Just sold my SB-66 to get a SB-95. The 66 was my most favorite bike I have ever owned, until I road the 95. The 95 out climbed and out descended the 66 over rocky, technical, and ledgy terrain. 66 definitely is better in big hit and drop conditions. Although I have had the 95 off many 6'+ drops and it did just fine. The 66 just feels more comfortable in the air to me.
    I rode both 66 and 95 and since only have room and money for one more bike...I am going 95 and keeping my 575 to do what I would a 66 with....

  10. #10
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    Most people that get the 95 will not be doing big drops, but to me it is nice to know that it can handle it. Majority of the owners will be ridding them in typical XC-All Mountain conditions.

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    Quote Originally Posted by cdiers View Post
    Most people that get the 95 will not be doing big drops, but to me it is nice to know that it can handle it. Majority of the owners will be ridding them in typical XC-All Mountain conditions.
    Just depends on your definition of "big". I took mine down a jump line yesterday that consisted of doubles with 4-10' gaps and some 5'+ drops. I think what is unique about this bike is that it rides more like a 26" than a traditional 29". It's super easy to manual and control. For me it fits the role of AM-light FR which is exactly where I want it.

    Conversely, I think it's probably overkill for XC.

  12. #12
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    my definition of "big" would be 8'+ drops and 10-20' gaps.

  13. #13
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    yeti sb 95

    got my SB 95 a week ago and have done a couple of xc rides. the bike is incredibly agile! I have an ASR 5 and this bike is as quick and responsive as the 26 inch bike,tight switchbacks are nothing to this bike!. It rolls if not glides over the rough stuff (roots, rock gardens, through creek beds), BUT, I do notice the weight on the climb...pedal bob is non-existent with the rp23 and switch and the front end is point, shoot, hit...nothing negative I could say about its handling...mine is weighing in at 30.5 lbs and that seems too heavy at this point, me: not a weight weenie, but...so i'll look at going tubeless and finding the lightest, strongest tubeless rims that will hold up for trail/am riding. would like to get her down to 28 lbs. I would say this bike is going to excel in the trail category...my Big Top 29er will absolutely dust the 95 in xc situations...but I will find out what the bike is really all about when I take it up to the rocky, techy stuff this weekend.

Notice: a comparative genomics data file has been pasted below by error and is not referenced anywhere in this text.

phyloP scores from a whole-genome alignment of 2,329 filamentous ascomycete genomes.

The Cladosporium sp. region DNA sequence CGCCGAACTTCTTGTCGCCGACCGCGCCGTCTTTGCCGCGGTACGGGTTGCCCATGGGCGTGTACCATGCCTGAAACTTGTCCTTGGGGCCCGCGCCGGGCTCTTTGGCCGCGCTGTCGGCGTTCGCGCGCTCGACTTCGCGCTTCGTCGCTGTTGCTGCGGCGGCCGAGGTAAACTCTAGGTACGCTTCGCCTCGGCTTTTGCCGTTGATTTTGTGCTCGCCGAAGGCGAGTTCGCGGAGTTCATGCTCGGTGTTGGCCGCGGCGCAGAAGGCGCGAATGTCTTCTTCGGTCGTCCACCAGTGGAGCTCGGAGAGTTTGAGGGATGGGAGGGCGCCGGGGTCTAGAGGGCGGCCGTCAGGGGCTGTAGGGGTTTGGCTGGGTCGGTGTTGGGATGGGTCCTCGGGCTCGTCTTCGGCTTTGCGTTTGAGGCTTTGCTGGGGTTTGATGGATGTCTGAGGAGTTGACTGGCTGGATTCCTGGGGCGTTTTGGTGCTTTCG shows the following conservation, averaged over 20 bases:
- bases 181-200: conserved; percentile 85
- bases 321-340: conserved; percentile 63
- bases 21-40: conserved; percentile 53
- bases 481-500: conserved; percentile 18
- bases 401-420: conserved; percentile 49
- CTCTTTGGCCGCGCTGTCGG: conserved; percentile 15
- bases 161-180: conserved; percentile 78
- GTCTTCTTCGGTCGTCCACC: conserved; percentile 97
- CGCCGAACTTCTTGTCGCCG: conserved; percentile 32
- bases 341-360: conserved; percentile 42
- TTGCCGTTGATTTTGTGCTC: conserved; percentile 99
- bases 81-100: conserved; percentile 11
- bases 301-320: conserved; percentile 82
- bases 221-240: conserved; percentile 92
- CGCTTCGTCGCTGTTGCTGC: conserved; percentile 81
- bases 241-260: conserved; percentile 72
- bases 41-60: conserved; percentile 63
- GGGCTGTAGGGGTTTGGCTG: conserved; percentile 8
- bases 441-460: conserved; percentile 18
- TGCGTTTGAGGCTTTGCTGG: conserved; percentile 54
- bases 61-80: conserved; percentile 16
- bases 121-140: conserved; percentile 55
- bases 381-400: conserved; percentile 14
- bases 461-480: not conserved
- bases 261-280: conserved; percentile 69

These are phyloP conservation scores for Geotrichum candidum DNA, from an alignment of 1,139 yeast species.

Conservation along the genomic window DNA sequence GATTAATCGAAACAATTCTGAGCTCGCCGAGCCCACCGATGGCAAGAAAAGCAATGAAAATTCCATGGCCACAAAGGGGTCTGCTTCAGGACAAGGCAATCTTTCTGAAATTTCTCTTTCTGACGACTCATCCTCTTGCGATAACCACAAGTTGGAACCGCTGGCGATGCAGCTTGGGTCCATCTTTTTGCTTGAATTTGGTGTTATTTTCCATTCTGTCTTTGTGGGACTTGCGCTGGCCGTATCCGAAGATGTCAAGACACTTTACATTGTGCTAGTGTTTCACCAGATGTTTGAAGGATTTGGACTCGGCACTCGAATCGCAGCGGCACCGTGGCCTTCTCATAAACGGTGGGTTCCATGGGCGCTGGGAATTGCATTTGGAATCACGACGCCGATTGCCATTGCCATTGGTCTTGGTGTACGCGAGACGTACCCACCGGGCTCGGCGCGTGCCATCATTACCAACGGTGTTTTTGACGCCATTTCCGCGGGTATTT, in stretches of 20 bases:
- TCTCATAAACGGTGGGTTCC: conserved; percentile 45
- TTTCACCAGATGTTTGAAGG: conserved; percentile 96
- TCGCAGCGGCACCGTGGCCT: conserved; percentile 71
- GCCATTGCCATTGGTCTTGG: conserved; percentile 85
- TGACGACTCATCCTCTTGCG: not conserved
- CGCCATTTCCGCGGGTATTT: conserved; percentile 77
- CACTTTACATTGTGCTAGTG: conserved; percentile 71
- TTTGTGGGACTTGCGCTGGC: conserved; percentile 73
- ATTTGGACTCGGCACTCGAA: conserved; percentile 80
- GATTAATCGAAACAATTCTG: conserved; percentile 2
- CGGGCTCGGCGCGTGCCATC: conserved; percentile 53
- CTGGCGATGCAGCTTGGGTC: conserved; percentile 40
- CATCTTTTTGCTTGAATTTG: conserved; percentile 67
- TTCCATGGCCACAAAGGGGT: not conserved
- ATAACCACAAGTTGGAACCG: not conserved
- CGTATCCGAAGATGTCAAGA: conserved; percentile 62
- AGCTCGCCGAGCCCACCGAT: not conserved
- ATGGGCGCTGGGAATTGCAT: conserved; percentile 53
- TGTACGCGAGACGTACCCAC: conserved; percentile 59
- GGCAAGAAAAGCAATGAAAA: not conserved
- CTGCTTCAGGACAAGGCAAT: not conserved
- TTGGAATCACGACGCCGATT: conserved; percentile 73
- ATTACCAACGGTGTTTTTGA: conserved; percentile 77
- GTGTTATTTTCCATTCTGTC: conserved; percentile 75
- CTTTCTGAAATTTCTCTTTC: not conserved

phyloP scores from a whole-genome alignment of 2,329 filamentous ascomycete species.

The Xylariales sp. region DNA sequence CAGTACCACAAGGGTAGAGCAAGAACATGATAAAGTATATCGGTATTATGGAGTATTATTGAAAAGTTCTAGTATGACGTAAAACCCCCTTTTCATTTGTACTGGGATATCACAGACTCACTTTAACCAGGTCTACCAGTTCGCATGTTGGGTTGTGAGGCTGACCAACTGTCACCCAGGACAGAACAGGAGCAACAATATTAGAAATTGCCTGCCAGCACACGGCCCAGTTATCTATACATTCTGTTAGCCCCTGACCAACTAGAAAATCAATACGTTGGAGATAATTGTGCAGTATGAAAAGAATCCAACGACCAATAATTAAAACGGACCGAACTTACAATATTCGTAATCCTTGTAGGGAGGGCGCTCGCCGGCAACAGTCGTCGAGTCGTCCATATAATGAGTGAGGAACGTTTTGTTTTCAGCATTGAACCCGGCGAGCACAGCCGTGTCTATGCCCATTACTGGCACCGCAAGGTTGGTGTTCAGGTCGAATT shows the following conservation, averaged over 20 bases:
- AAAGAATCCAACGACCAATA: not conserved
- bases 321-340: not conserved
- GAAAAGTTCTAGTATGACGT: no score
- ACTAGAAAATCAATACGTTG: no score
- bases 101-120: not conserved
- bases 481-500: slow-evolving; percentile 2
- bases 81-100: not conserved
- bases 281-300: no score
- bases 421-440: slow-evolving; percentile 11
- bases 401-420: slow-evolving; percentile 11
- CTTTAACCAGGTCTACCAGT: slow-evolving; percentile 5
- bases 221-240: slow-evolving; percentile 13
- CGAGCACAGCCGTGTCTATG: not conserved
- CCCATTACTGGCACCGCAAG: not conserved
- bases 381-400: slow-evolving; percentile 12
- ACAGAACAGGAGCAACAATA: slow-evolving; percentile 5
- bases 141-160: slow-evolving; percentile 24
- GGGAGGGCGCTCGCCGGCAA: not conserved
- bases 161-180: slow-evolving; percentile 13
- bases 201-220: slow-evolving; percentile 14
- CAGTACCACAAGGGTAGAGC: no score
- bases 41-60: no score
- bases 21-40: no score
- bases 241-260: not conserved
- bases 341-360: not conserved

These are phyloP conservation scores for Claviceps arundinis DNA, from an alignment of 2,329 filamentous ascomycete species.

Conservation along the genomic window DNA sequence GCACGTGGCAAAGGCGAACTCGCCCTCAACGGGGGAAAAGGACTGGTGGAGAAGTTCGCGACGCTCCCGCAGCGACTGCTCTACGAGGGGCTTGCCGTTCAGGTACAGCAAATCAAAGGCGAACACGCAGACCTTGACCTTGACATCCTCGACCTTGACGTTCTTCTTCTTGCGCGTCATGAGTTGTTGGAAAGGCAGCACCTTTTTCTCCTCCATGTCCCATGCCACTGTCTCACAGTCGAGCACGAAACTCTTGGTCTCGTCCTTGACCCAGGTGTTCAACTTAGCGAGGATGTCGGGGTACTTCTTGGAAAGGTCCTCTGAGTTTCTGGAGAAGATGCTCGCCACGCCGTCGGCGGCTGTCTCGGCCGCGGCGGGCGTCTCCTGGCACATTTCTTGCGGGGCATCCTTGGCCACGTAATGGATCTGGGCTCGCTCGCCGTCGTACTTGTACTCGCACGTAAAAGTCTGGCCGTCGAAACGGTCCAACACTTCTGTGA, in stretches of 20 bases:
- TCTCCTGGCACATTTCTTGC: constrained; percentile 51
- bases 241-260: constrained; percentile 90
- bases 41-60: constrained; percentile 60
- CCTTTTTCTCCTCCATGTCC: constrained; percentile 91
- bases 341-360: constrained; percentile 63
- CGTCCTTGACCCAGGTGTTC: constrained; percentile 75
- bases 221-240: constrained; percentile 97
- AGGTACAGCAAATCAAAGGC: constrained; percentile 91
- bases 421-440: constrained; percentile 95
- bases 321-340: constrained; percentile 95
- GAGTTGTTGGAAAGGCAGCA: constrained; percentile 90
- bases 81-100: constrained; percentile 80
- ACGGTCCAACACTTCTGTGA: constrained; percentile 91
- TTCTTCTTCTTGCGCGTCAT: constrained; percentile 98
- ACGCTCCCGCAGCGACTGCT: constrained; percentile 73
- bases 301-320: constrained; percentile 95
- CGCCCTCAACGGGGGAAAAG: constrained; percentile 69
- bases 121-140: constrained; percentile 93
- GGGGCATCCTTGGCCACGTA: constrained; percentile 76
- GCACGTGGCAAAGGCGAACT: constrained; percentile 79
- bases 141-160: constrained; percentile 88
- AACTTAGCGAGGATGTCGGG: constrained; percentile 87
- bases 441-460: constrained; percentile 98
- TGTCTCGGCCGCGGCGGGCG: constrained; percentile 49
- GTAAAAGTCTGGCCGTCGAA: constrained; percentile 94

14. #14
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    If you're shopping for a bike in this category (i.e., not an xc race bike), weight shouldn't be your primary concern. This bike is heavy because it's the stiffest frame (laterally and torsionally) you've ever ridden, 29er or otherwise.

    My typical "after work" ride has over 3k feet of climbing. My other (geared) bike is a 25 lb ibis mojo carbon. I love long climbs (I ride a lot of single speed), and the SB 95 climbs technical trails better than the mojo (bigger wheels), and I can honestly say I don't feel a difference between the two bikes weight-wise.

    What I do notice is better cornering (due to significantly less flex than the ibis), better tracking due to the stiffness, and a much better "feel" of what the bike is doing in the terrain. The ibis feels wooden by contrast (still a great bike though). In short, the SB-95 is awesome as long as you're not toeing up for a short distance xc race.
    Keith in Corvallis

    Yeti SB-95 Race
    Yeti Big Top Race
    Niner SIR 9 SS
    Foundry Auger
    Vulture SS
    GT GTR Carbon Expert